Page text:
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Have you recently lost a parent, child, or partner?  Perhaps you've been diagnosed with a chronic illness.  Even the end of a serious or long-term relationship can leave us with a feeling of grief and loss.

Image by JF Martin

Endings are a natural part of life, but that doesn't stop us from feeling grief or blaming ourselves in some way.  Loss doesn't just mean death.  While it certainly could be and often is experienced in that case, it can be triggered by any major life change or loss.  Death of a loved, the end of a relationship, graduation, divorce or separation, the loss of a job, all of these things could prompt similar feelings of grief and loss in us.

Perhaps you put on a brave face and try to go through your day like normal, but inside you're feeling an increasing sense of hopelessness or sadness.  Maybe keeping to your normal routine has become impossible due to the deep emotions you're experiencing.  Continuing forward is possible.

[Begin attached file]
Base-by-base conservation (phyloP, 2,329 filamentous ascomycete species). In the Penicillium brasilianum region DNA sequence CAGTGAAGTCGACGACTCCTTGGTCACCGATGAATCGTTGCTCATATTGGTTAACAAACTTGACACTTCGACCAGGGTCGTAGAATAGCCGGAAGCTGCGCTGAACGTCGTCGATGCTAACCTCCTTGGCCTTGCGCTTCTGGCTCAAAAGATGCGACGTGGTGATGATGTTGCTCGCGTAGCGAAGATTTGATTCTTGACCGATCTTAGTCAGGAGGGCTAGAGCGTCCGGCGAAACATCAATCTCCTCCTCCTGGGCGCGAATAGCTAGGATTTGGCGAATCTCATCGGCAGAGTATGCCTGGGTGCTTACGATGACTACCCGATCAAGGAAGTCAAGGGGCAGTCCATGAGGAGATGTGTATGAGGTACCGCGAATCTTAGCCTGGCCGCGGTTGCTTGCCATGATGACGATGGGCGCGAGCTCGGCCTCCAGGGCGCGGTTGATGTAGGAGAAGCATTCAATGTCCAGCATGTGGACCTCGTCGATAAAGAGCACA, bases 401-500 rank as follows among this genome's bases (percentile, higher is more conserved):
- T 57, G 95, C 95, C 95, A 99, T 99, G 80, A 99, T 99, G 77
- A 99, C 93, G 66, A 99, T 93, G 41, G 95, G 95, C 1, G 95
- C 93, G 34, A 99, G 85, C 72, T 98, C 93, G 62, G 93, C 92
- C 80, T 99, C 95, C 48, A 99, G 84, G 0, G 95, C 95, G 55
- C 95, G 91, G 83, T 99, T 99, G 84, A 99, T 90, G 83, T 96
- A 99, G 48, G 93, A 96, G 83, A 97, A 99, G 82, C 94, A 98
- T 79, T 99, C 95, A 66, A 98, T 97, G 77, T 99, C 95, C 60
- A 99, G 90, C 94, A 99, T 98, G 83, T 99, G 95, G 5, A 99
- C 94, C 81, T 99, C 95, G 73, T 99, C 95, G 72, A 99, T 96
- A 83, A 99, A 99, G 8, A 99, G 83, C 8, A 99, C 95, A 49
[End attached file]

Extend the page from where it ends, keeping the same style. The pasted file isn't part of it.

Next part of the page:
The end of major life stages can have a similar emotional impact to the loss of a loved one.  Graduation, retirement, or major career changes can prompt similar feelings of grief and loss in your life, and may be accompanied by depression.

There are many different techniques to help you process and recover from grief.  Pushing it down and attempting to ignore can result in even more extreme resurgences of emotion.  But acknowledging what you're feeling and using proven scientific techniques to manage and accept will help you find peace.

Reframing your thought patterns about what happened, reducing guilt or blame that you may be experiencing, and writing a new narrative can help lead you to a calmer state of mind.  Meditation and focusing on the present can help ground you, and creative outlets can help you find ways to express your feelings and find freedom so you can stop reliving them every moment.

Image by Atharva Tulsi
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